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Only Vulnerable Creatures Suffer: On Suffering, Embodiment and Existential Health

Chapter in book
Authors Ola Sigurdson
Published in Phenomenology of the Broken Body. Edited by Espen Dahl, Cassandra Falke, and Thor Eirik Eriksen
Pages 87–100
ISBN 9781138616004
Publisher Routledge
Place of publication New York/London
Publication year 2019
Published at Department of Literature, History of Ideas, and Religion
Pages 87–100
Language en
Keywords suffering, suffering and embodiment, work of suffering, existential health
Subject categories Practical philosophy, Ethics, Philosophy of religion, Public health science

Abstract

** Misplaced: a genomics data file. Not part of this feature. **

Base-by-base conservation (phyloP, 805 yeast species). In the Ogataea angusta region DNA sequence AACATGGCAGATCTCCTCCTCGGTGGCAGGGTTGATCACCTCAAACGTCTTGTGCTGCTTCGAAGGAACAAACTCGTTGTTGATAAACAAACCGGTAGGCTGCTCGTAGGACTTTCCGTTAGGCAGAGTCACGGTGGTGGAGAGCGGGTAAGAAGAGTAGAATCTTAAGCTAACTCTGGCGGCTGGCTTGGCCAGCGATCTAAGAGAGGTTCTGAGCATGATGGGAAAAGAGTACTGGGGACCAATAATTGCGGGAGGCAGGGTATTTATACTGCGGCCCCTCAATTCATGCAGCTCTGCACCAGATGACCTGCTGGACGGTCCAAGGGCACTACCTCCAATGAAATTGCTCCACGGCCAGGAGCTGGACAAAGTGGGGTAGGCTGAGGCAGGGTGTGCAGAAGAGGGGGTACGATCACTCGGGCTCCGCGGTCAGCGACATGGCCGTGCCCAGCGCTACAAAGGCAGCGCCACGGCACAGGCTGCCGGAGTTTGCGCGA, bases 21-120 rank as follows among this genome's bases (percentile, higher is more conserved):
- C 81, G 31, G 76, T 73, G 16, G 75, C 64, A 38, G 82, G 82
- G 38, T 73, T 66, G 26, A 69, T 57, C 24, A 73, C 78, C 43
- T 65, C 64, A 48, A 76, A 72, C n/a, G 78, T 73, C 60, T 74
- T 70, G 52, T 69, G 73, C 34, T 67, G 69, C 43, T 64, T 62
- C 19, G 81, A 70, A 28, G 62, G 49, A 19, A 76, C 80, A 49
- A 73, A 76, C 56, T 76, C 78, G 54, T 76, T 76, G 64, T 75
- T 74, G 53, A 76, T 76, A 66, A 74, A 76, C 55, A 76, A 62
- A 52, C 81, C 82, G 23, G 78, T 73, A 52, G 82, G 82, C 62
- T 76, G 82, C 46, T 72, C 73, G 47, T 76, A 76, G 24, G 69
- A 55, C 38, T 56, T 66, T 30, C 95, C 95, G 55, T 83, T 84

In this article I explore how suffering, embodiment and existential health relate to each other through a phenomenological analysis. I am especially interested in how suffering, which I will argue should be distinguished from the experience of pain, relates to human agency, and how suffering becomes a particular mode of being in the world. Suffering is essential for the understanding of human beings as vulnerable creatures. It is through suffering as an ‘active passivity’ that we can transform the experience of pain (or any cause of suffering) to a constructive relationship that could be called ‘existential health’. The first part, on suffering, proceeds through a conceptual analysis of such concepts as ‘suffering’, ‘passion’ and ‘pain’, where the aim is to highlight experiential distinctions between these related concepts. In this part, I take a short historical detour with the help of theology and the idea of the martyr, to clarify some points about the relation between activity and passivity in suffering. The second part, then, tries to understand the bodily conditions of suffering, and especially how it could introduce a distinction between my self and the pain I am experiencing, giving rise to a particular experience of embodiment. The third part deals with existential health with regard to suffering, and how ‘health’ in this aspect might mean an active relationship towards one’s own pain, achieved through the work of suffering. Finally, I conclude that suffering is essential in recognizing the vulnerability of our human creatureliness, and that this might have consequences for how we think about human agency as well as political and social matters.

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